Hi Julia

Thank you for summing up perfectly how so many of us are feeling. I wonder HOW we might be able to go about getting autoimmune fatigue on the research radar. Is this something that the Sjogren's Foundation can advocate for? Clearly someone needs to know that this research (and its answers are needed).

Wishing you a magical Christmas.


P. Rogers said...

My husband emailed this to me. It's highly technical but does show that some research has been done on this topic. Perhaps you or one of your medical contributors could break it down into understandable terms for we sjoggies who are laypeople. Thanks for your encouraging blog. Always happy to find a message from you in my inbox.

Anonymous said...

Thanks Julia for more spot on comments! You certainly speak for me...I DREAD going to the doctors office because of their flippant attitudes...thank goodness for your blog...your humor is always welcome as well as your insights as a fellow Sjogrens patient...I'd like the foundation to take the "syndrome" out of Sjogrens...just like AIDS was a "syndrome" no one would dare refer to AIDS today as a syndrome...thanks for being there for "all of us".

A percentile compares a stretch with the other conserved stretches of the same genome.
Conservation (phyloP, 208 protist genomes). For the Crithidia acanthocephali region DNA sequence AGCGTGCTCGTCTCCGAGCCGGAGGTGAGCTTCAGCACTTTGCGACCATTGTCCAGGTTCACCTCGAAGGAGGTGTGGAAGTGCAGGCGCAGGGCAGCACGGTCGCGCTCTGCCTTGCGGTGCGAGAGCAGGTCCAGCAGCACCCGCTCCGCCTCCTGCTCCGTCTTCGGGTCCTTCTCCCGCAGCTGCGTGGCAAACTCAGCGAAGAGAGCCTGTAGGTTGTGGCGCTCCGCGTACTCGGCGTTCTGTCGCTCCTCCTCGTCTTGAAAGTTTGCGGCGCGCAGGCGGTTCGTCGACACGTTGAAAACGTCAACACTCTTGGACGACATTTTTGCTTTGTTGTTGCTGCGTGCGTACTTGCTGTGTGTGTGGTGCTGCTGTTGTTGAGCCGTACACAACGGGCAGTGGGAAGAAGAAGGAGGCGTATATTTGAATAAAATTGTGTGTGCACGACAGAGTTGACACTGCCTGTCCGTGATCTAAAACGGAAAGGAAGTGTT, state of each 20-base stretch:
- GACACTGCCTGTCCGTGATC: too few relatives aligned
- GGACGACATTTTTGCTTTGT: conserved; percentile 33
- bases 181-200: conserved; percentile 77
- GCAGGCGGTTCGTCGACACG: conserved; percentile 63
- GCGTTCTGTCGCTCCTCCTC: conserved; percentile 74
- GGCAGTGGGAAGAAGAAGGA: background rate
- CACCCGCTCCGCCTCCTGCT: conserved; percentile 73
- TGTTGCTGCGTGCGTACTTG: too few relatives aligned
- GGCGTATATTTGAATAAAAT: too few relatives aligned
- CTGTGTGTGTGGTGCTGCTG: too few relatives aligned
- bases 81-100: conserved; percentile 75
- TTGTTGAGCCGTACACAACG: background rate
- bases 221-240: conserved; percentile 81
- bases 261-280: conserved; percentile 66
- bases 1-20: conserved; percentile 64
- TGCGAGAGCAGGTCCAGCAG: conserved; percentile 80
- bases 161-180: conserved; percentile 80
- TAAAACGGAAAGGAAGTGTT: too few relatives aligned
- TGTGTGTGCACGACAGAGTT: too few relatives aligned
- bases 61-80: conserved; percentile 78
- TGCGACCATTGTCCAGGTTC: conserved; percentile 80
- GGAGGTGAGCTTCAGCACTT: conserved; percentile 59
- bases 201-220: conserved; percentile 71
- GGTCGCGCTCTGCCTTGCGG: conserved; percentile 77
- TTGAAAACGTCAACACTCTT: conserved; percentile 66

Merry Christmas to you and your family and Happy New Year to all of us...

jloblow said...

I have had Sjogren's for over 8 years, it was "discovered" to be Sjogren's about 2 years ago. I have fought all the usual symptoms but like many it's the tiredness, and lack of interested in completing any project that made me feel useless. I was lucky in November when I was given a new doctor. He walked in the room the first visit and said "I spent three hours last night reading your chart, there is a lot wrong with you but I can fix most" he proceeded to send me for a lot, an awful lot of tests. When I saw him next he spent an hour and a half reviewing every test with me. He asked how aggressive I wanted him to be....I told him to go for it. He then put me on a group of natural vitamins,
Got rid of some of my meds. And added to my 600 mil. Of gabapentin 3x a day 300. More. So I am now at 900 3x a day. He also had me give myself a shot in the stomach of methotrexate Once a week. I feel like I have been given a second chance at life. I have so much energy. I no longer go to bed at 7:00 but I am still up at 10:00. I can even concentrate on projects. Check with your Dr and see if it can help you.

Anonymous said...

I am trying to get a diagnosis. I have all the symptoms but not the bloods or lip biopsy results. I am scared stiff at the speed of decline. Now after less than a year, have tremors both hands, severe brain fog, digestion etc packed up,skin dry as dust and hair receding and falling out. How do you manage to keep going? I feel uttermy overwhelmed by this!